With the last of the blog team home safe, it’s time to take one last look at the show. It wasn’t the biggest… and that was on purpose. At times it actually felt a little underattended. It seemed like there were fewer announcements, fewer buzz-worthy products, and fewer vendors putting it all out there on display. And yet, at least for Solid Signal, it was the best show ever. Why?
The show floor doesn’t mean much.
The show floor, although it teems with flashy products, isn’t where the real deals get made. Our team spent hours and hours in hospitality suites and private meeting rooms full of stuff we can’t even tell you about yet. This is the real Consumer Electronics Show. This is where the products that really matter are on display. The big TVs and flashy cars? That’s all just for corporate pride. If you see something at a major manufacturer booth, it’s already going to stores. That stuff is there to excite you about the brand, not to really change the world.
Yes, we saw that other stuff.
One comment I got a lot this year on my reports is, “yeah, but didn’t you see the…” Yes, of course. Yes I saw the three screen laptop. Yes I saw the Faraday Future. Yes I saw the 216-screen LG video. I also know that you all read engadget and other sites and get those stories already. I hope you read The Solid Signal Blog for a somewhat different perspective. And for the record, the 3-screen laptop was cute but unrealistic. The Faraday Future will never see retail sales, and the LG thing was clever but ultimately meaningless.
The big story was who wasn’t there.
The Consumer Electronics Show used to be a place for big brands to get exposure, and if you’re Samsung, LG, or even TCL, it still is. But Microsoft left years ago, Apple’s never been there, and an increasing number of manufacturers are choosing to forego the flashy booth. TiVo, Logitech, Parrot (the maker of drones) and even our friends at Wilson Electronics chose not to show anything to the public, instead simply opting for closed-door, appointment-only meetings. I personally think that’s the future of CES. I think it’s going to continue to shrink and eventually become a mostly closed marketplace. And, as I said, that’s ok too. That’s where the real business is done.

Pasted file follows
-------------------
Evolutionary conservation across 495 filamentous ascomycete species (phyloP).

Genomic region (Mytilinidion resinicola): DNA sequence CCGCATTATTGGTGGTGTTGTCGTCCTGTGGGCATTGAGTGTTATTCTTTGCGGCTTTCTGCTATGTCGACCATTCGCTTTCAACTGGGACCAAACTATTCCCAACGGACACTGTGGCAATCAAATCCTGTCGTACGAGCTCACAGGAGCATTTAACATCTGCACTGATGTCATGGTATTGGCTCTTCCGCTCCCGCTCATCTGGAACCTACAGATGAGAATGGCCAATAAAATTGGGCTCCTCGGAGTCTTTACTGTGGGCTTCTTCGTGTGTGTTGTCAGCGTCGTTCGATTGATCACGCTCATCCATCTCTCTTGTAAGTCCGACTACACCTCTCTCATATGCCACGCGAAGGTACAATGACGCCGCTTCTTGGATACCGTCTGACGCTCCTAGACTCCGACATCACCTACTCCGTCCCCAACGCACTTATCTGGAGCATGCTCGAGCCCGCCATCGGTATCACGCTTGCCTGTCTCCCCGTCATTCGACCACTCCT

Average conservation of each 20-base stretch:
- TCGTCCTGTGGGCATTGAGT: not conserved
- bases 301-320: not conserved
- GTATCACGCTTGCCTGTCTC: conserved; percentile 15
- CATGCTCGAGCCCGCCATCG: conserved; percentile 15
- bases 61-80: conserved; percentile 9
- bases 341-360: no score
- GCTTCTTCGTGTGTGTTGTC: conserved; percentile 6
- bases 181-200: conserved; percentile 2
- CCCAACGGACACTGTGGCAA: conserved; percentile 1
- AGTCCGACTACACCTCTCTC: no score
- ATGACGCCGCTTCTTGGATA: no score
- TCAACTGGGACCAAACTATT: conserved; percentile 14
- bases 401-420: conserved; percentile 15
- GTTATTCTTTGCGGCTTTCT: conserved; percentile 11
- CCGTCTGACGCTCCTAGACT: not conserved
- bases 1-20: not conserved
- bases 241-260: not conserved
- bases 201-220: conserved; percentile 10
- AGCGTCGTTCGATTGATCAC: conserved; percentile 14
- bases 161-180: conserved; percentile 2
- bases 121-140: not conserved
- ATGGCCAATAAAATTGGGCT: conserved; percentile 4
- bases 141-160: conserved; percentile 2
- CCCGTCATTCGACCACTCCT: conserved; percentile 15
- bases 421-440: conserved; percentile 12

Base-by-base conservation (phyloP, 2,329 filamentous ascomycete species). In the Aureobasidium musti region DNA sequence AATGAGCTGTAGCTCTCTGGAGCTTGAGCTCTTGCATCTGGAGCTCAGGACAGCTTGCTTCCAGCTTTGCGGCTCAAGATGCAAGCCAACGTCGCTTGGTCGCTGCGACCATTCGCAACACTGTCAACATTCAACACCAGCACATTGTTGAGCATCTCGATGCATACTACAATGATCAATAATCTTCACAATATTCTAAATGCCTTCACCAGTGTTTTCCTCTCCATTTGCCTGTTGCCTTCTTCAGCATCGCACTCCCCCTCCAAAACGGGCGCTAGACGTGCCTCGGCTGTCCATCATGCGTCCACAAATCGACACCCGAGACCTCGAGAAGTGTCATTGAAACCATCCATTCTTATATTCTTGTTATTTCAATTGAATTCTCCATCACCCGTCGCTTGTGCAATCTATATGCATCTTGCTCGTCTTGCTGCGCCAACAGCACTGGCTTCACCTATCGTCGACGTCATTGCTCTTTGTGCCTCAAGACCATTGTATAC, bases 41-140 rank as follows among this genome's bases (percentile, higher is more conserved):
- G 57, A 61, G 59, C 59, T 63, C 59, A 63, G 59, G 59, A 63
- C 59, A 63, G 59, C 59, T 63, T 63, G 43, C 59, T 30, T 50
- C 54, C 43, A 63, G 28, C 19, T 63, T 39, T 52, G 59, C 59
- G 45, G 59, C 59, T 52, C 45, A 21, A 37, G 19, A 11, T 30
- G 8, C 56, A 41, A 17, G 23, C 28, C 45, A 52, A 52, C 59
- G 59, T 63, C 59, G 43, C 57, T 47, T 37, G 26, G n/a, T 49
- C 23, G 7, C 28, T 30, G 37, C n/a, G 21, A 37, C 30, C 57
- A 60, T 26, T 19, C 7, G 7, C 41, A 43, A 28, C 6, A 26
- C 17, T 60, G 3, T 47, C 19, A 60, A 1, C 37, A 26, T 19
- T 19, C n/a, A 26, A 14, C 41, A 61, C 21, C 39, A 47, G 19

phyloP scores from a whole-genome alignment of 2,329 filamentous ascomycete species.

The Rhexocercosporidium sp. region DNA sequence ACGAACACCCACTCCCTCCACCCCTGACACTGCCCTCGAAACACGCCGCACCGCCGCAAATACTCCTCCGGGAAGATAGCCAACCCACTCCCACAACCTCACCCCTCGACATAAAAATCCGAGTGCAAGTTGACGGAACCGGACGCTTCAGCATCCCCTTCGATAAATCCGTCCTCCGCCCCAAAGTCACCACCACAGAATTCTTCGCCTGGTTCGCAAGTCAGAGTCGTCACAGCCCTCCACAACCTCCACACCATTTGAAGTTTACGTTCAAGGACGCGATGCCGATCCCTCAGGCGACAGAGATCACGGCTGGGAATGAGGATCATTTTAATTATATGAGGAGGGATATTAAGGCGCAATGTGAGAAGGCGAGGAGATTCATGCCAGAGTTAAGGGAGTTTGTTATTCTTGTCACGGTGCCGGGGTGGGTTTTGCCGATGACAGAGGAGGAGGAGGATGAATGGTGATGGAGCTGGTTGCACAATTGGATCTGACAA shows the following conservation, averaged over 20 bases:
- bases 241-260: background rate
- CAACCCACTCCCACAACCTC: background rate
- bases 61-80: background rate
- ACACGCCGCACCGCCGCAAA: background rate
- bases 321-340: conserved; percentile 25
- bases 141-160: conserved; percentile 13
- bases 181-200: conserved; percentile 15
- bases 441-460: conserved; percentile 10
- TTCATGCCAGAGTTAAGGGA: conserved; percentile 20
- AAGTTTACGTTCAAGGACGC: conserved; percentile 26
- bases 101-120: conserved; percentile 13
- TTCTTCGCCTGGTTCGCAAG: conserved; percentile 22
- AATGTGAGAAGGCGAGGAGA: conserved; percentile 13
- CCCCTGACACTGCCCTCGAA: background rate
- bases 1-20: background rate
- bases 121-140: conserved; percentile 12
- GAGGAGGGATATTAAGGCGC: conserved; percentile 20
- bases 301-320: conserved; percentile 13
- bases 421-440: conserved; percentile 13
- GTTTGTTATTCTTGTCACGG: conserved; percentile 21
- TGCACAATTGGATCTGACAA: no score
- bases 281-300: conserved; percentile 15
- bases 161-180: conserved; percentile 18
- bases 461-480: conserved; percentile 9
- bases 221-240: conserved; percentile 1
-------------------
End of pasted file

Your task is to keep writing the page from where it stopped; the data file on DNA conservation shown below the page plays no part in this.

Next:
Saturday was a dumb idea.
This year, due to scheduling conflicts — the show had planned to move away from Las Vegas and didn’t lock down the convention space — the floor was open from Thursday through Saturday instead of the regular Wednesday through Friday. This was a big mistake. A surprising number of vendors simply didn’t show on Saturday, either due to lack of interest or religious conflicts. Next year CES goes back to a Wed-Fri schedule and that’s a very, very smart idea.
Winners and losers
The real winners of the show, I think, were the car manufacturers. I didn’t really report on the North Hall, but it looked like a car show, not a consumer electronics show. Cars were everywhere in every hall, and it was all about the major manufacturers showing their latest user interfaces. That’s become as important as the engine, I think.
The losers, surprising as it may sound, were Samsung and LG. Both companies showed some intriguing products but having seen both of them at least half a dozen times in the same location, I think their booths were less interesting this year, full of fewer new products, and less buzzworthy over all. A million dollars for a trade show booth is small change for these companies, but it’s hard to really say they got their money’s worth.
Well, that about wraps it up here. Tomorrow, it’s back to work, and back to helping all of you make the most of the consumer electronics you already have. Thanks for reading!